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US launches new task force on China trade
Updated: 2006-02-15 13:33

The Bush administration declared Tuesday that the United States has entered a new phase in its economic relationship with China and promised "rigorous enforcement" of laws aimed at curbing what the China's critics see as "unfair" trade practices.

The pledge was contained in a 29-page administration review of America's economic relationship with China that was released four days after the government reported that the United States recorded a $202 billion trade deficit with China last year. That's the highest ever recorded with a single country and up 25 percent from 2004.

U.S. Trade Representative Rob Portman, whose office prepared the new review, said the administration intended to use "all options available" to address various problems with China.

"Our U.S.-China trade relationship lacks equity, durability and balance," Portman said at a news conference. "As a mature trading partner, China should be held accountable for its actions and required to live up to its responsibilities."

Portman announced creation of a trade enforcement task force in his office that will be headed by a chief counsel for China trade, a new position.

He called it unprecedented for the USTR to devote an enforcement team to a single country. He said previous administrations had not done this when the United States was running huge trade deficits in the 1980s and 1990s with Japan.

Portman said the administration intended to focus on the situation of China's intellectual property. It also will focus on China's committments made in joining the WTO and halting various government subsidies to Chinese companies.

Portman said the administration would discuss its new initiatives at an April 11 meeting in Washington with top Chinese economic officials.

China tells US not to politicize the issue

Chu Mao-ming, a spokesman for the Chinese embassy in Washington, said he could not comment directly on the new report because he had not yet seen it. But he said China did not want to "politicize trade issues. We hope that trade relations between China and the United States will be conducted under the principals of development, equality and mutual benefit."

China is willing to work with the United States to seek a balance in their trade, but it will not help if political elements are embedded in the issue, a top Chinese legislator said Tuesday.

Cheng Siwei, vice-chairman of the Standing Committee of the National People's Congress, said China and the United States should ease frictions in their trade ties and find a win-win solution through consultations.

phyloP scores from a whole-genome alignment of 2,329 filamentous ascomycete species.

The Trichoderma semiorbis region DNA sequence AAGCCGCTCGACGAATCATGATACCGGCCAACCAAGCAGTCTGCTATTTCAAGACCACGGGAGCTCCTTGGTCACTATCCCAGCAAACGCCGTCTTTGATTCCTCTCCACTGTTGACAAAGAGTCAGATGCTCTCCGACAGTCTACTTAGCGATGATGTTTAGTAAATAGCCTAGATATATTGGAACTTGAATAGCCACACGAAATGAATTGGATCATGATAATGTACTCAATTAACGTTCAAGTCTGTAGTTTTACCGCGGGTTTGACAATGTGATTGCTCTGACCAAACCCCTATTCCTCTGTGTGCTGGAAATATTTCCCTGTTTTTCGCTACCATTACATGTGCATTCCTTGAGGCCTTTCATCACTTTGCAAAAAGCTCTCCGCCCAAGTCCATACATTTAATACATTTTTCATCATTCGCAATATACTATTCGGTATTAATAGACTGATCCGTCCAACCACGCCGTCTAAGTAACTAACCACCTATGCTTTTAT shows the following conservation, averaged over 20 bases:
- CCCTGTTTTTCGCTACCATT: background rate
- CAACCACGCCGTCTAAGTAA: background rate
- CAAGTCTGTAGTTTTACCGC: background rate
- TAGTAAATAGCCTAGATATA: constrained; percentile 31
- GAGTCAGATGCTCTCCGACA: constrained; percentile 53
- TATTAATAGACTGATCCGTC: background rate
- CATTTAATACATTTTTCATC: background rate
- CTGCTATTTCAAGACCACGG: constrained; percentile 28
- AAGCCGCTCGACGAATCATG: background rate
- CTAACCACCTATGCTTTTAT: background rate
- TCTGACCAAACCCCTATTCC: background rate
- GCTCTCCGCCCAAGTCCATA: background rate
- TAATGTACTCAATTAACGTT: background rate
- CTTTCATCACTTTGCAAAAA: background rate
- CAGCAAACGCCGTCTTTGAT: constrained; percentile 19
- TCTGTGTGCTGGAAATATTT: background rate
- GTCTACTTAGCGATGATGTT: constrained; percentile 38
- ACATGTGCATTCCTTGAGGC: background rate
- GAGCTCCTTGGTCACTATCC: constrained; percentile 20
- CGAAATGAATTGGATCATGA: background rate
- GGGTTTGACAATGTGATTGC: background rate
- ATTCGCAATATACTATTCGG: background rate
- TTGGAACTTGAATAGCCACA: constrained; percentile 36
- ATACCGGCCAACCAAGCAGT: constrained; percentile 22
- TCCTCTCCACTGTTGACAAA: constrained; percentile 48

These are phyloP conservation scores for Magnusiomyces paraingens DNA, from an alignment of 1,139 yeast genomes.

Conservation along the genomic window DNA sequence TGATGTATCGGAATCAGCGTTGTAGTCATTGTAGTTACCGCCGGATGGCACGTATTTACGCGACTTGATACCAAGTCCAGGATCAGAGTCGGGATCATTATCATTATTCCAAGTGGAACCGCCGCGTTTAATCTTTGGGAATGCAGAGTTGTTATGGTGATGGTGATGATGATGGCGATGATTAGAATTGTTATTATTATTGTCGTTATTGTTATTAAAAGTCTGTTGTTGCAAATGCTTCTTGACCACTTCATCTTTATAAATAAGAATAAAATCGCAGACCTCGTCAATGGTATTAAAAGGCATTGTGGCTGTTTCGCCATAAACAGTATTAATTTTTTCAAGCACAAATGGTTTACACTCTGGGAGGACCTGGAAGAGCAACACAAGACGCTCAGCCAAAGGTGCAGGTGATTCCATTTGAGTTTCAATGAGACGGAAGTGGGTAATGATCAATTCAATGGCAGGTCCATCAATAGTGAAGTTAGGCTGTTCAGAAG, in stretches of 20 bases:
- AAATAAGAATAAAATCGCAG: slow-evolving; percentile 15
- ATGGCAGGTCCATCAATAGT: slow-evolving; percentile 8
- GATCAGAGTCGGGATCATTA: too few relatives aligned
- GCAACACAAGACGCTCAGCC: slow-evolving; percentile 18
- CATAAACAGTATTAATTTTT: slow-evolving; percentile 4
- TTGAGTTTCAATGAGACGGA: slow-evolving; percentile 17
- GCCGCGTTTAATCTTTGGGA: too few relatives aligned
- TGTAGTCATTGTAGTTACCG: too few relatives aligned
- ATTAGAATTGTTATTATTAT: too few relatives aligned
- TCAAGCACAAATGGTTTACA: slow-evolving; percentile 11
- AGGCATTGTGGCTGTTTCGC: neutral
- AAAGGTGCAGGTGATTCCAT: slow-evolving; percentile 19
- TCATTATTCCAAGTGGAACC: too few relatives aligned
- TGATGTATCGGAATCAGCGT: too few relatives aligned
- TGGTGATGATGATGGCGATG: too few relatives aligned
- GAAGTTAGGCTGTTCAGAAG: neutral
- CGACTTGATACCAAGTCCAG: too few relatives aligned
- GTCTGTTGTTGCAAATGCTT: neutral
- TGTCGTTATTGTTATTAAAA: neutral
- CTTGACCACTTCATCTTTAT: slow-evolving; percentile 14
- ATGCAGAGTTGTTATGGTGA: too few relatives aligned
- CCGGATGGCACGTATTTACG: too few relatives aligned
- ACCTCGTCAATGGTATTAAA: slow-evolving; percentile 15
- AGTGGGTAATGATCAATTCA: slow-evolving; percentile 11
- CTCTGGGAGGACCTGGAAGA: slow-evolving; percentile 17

"We are equal partners and we should deal with the problem calmly Don't politicize it," Cheng told a Sino-US trade forum.

Cheng's remarks came amidst the backdrop of rising pressure from US congressmen to the Bush administration to find fault with China.

US senators Byron Dorgan and Lindsey Graham introduced legislation last week to repeal the normal trade relations status between the two countries.

The US Congress granted China permanent normal trade relations status in 2000, paving the way for its entry to the World Trade Organization.

Another piece of legislation proposes to impose across-the-board tariffs of 27.5 per cent on Chinese imports unless Beijing revalues its currency.

Cheng admitted that China has a big trade surplus with the United States, but clarified that it is not the country's aim.

"What we should bear in mind is that both sides reap benefits from trade co-operation," he said.

He quoted a study by US investment bank Morgan Stanley estimating that US consumers had saved US$600 billion in the past decade by buying cheaper goods made in China.

China had also used a significant chunk of foreign exchange reserves, partly earnings from its trade surplus, to buy US bonds. At the end of 2005, China held US$300 billion in US treasury bonds.

Cheng called on the United States to help reduce its deficit with China by relaxing restrictions on high-tech exports only 10 per cent of China's high-tech imports come from the United States.

"I would say if you could sell a space shuttle to China, the situation would be greatly improved," Cheng said. "That's a joke. But China has to be allowed to buy more than Boeing airplanes."

Vice-Minister of Commerce Yi Xiaozhun told the forum that China had done a lot to reduce the trade deficit, with imports from the United States witnessing the highest growth in 2005.

China reported that its surplus with the United States last year was US$114.2 billion. Using different statistical standards caused the discrepancy with the US figure.

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